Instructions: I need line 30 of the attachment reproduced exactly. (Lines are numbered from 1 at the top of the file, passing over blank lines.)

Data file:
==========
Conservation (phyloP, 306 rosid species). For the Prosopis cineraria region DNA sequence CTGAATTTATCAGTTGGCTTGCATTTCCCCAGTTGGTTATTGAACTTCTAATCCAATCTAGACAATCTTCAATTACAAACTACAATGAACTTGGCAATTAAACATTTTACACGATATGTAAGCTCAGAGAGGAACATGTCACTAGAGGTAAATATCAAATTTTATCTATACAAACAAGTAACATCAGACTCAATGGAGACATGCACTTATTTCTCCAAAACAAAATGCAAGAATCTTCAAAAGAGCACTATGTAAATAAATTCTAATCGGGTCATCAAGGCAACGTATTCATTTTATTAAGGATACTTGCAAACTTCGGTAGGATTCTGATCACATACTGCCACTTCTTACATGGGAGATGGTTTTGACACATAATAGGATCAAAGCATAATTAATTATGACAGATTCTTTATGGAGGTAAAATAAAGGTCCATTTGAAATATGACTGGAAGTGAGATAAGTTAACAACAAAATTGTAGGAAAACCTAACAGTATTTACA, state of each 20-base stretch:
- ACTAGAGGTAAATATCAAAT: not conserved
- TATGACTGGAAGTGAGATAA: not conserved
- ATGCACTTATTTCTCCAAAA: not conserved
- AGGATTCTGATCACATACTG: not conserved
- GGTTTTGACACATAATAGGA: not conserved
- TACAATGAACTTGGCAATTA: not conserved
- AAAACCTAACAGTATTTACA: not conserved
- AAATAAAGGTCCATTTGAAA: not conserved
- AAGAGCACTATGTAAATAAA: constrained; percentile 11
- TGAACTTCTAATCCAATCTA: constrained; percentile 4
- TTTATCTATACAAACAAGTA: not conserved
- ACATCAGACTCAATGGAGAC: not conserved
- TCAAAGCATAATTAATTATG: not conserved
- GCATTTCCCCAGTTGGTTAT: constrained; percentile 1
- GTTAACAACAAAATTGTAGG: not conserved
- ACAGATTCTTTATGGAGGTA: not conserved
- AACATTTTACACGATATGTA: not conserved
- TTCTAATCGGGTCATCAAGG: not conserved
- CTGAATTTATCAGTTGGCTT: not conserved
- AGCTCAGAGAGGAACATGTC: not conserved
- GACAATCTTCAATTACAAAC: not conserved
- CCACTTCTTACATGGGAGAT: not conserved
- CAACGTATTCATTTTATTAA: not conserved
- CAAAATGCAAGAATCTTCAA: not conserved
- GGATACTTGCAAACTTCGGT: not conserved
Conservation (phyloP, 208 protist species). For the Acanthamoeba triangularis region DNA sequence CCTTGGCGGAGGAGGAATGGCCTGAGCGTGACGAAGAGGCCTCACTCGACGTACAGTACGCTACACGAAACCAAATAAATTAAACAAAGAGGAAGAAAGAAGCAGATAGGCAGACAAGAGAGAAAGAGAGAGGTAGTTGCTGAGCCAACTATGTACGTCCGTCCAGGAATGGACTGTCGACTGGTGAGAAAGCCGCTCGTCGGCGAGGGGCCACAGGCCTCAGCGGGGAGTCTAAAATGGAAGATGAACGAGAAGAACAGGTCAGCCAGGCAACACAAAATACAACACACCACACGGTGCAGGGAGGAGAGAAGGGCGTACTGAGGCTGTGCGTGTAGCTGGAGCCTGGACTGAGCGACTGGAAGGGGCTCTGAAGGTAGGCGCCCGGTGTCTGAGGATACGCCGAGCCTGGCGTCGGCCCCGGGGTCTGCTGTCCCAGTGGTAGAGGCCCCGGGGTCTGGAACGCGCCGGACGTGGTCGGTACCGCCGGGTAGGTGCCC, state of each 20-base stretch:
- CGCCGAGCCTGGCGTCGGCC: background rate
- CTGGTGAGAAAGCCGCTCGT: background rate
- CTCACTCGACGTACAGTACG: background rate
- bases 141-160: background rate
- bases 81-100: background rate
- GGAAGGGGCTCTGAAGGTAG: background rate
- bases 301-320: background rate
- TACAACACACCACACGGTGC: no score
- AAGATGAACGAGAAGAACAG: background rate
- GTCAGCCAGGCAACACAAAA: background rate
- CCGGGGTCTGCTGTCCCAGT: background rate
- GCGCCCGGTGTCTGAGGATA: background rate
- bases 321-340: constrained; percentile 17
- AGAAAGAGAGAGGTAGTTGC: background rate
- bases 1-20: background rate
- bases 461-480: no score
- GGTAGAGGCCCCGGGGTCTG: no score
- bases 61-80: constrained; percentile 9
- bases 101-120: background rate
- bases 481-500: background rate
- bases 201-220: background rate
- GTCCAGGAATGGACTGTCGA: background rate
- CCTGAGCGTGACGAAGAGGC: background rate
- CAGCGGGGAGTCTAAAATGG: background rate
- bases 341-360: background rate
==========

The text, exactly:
- CTCACTCGACGTACAGTACG: background rate